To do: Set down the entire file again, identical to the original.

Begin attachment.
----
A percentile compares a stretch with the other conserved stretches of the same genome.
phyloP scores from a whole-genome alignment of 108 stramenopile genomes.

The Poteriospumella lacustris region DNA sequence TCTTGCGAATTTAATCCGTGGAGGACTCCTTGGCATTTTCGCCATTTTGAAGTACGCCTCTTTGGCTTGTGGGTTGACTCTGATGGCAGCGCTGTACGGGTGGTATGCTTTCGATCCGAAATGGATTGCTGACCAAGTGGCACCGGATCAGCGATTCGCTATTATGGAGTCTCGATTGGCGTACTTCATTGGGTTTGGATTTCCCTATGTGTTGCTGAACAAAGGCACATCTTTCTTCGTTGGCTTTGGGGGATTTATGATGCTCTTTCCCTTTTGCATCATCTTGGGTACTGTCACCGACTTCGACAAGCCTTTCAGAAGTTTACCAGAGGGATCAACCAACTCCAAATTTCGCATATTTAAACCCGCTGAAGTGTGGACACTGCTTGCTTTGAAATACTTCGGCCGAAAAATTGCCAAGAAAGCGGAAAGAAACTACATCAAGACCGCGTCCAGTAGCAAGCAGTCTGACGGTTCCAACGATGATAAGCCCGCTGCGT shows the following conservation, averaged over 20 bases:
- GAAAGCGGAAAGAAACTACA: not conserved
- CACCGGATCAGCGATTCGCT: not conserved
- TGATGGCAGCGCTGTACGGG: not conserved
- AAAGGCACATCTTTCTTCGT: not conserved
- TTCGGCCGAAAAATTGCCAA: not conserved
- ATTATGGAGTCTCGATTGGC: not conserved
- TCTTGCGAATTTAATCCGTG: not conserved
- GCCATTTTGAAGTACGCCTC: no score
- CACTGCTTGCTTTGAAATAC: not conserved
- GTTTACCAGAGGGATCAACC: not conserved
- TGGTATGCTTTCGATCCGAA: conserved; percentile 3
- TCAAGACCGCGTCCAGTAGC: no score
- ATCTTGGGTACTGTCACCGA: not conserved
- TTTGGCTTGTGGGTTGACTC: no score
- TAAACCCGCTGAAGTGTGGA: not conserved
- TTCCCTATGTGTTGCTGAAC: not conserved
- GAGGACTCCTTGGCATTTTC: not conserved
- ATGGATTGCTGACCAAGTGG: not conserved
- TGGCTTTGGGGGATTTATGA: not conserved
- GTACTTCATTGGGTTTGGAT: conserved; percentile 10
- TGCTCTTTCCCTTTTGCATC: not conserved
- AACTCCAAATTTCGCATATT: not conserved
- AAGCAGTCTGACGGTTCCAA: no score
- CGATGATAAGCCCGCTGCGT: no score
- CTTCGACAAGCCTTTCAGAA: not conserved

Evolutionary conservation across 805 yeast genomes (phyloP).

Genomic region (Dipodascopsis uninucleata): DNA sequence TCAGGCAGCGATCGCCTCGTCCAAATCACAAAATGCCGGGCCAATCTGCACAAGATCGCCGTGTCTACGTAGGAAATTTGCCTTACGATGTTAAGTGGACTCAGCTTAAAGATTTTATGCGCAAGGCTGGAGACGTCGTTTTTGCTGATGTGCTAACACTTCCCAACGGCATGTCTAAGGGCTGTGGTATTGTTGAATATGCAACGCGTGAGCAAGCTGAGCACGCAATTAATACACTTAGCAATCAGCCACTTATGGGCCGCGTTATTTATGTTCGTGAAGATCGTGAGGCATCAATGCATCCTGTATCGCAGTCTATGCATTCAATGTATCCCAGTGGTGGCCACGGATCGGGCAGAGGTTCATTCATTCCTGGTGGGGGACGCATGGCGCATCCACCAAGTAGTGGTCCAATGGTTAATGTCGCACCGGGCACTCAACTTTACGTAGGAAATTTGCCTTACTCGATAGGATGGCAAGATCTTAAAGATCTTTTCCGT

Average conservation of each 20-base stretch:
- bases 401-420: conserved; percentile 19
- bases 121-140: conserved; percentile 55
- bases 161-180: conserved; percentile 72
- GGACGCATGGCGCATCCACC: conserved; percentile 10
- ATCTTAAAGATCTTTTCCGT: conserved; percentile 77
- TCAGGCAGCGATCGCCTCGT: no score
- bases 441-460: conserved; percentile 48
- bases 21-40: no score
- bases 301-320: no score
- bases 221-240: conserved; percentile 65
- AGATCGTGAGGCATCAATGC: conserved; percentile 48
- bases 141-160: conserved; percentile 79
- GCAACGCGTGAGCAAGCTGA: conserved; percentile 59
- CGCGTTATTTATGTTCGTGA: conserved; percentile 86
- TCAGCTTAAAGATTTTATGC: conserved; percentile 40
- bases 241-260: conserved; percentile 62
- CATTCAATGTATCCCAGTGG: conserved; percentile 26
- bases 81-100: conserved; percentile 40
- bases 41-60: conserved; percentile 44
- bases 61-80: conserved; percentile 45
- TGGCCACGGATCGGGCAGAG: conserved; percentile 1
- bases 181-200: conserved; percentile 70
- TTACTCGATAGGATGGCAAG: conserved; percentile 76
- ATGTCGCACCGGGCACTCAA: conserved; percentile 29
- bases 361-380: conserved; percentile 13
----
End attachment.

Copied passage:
A percentile compares a stretch with the other conserved stretches of the same genome.
phyloP scores from a whole-genome alignment of 108 stramenopile genomes.

The Poteriospumella lacustris region DNA sequence TCTTGCGAATTTAATCCGTGGAGGACTCCTTGGCATTTTCGCCATTTTGAAGTACGCCTCTTTGGCTTGTGGGTTGACTCTGATGGCAGCGCTGTACGGGTGGTATGCTTTCGATCCGAAATGGATTGCTGACCAAGTGGCACCGGATCAGCGATTCGCTATTATGGAGTCTCGATTGGCGTACTTCATTGGGTTTGGATTTCCCTATGTGTTGCTGAACAAAGGCACATCTTTCTTCGTTGGCTTTGGGGGATTTATGATGCTCTTTCCCTTTTGCATCATCTTGGGTACTGTCACCGACTTCGACAAGCCTTTCAGAAGTTTACCAGAGGGATCAACCAACTCCAAATTTCGCATATTTAAACCCGCTGAAGTGTGGACACTGCTTGCTTTGAAATACTTCGGCCGAAAAATTGCCAAGAAAGCGGAAAGAAACTACATCAAGACCGCGTCCAGTAGCAAGCAGTCTGACGGTTCCAACGATGATAAGCCCGCTGCGT shows the following conservation, averaged over 20 bases:
- GAAAGCGGAAAGAAACTACA: not conserved
- CACCGGATCAGCGATTCGCT: not conserved
- TGATGGCAGCGCTGTACGGG: not conserved
- AAAGGCACATCTTTCTTCGT: not conserved
- TTCGGCCGAAAAATTGCCAA: not conserved
- ATTATGGAGTCTCGATTGGC: not conserved
- TCTTGCGAATTTAATCCGTG: not conserved
- GCCATTTTGAAGTACGCCTC: no score
- CACTGCTTGCTTTGAAATAC: not conserved
- GTTTACCAGAGGGATCAACC: not conserved
- TGGTATGCTTTCGATCCGAA: conserved; percentile 3
- TCAAGACCGCGTCCAGTAGC: no score
- ATCTTGGGTACTGTCACCGA: not conserved
- TTTGGCTTGTGGGTTGACTC: no score
- TAAACCCGCTGAAGTGTGGA: not conserved
- TTCCCTATGTGTTGCTGAAC: not conserved
- GAGGACTCCTTGGCATTTTC: not conserved
- ATGGATTGCTGACCAAGTGG: not conserved
- TGGCTTTGGGGGATTTATGA: not conserved
- GTACTTCATTGGGTTTGGAT: conserved; percentile 10
- TGCTCTTTCCCTTTTGCATC: not conserved
- AACTCCAAATTTCGCATATT: not conserved
- AAGCAGTCTGACGGTTCCAA: no score
- CGATGATAAGCCCGCTGCGT: no score
- CTTCGACAAGCCTTTCAGAA: not conserved

Evolutionary conservation across 805 yeast genomes (phyloP).

Genomic region (Dipodascopsis uninucleata): DNA sequence TCAGGCAGCGATCGCCTCGTCCAAATCACAAAATGCCGGGCCAATCTGCACAAGATCGCCGTGTCTACGTAGGAAATTTGCCTTACGATGTTAAGTGGACTCAGCTTAAAGATTTTATGCGCAAGGCTGGAGACGTCGTTTTTGCTGATGTGCTAACACTTCCCAACGGCATGTCTAAGGGCTGTGGTATTGTTGAATATGCAACGCGTGAGCAAGCTGAGCACGCAATTAATACACTTAGCAATCAGCCACTTATGGGCCGCGTTATTTATGTTCGTGAAGATCGTGAGGCATCAATGCATCCTGTATCGCAGTCTATGCATTCAATGTATCCCAGTGGTGGCCACGGATCGGGCAGAGGTTCATTCATTCCTGGTGGGGGACGCATGGCGCATCCACCAAGTAGTGGTCCAATGGTTAATGTCGCACCGGGCACTCAACTTTACGTAGGAAATTTGCCTTACTCGATAGGATGGCAAGATCTTAAAGATCTTTTCCGT

Average conservation of each 20-base stretch:
- bases 401-420: conserved; percentile 19
- bases 121-140: conserved; percentile 55
- bases 161-180: conserved; percentile 72
- GGACGCATGGCGCATCCACC: conserved; percentile 10
- ATCTTAAAGATCTTTTCCGT: conserved; percentile 77
- TCAGGCAGCGATCGCCTCGT: no score
- bases 441-460: conserved; percentile 48
- bases 21-40: no score
- bases 301-320: no score
- bases 221-240: conserved; percentile 65
- AGATCGTGAGGCATCAATGC: conserved; percentile 48
- bases 141-160: conserved; percentile 79
- GCAACGCGTGAGCAAGCTGA: conserved; percentile 59
- CGCGTTATTTATGTTCGTGA: conserved; percentile 86
- TCAGCTTAAAGATTTTATGC: conserved; percentile 40
- bases 241-260: conserved; percentile 62
- CATTCAATGTATCCCAGTGG: conserved; percentile 26
- bases 81-100: conserved; percentile 40
- bases 41-60: conserved; percentile 44
- bases 61-80: conserved; percentile 45
- TGGCCACGGATCGGGCAGAG: conserved; percentile 1
- bases 181-200: conserved; percentile 70
- TTACTCGATAGGATGGCAAG: conserved; percentile 76
- ATGTCGCACCGGGCACTCAA: conserved; percentile 29
- bases 361-380: conserved; percentile 13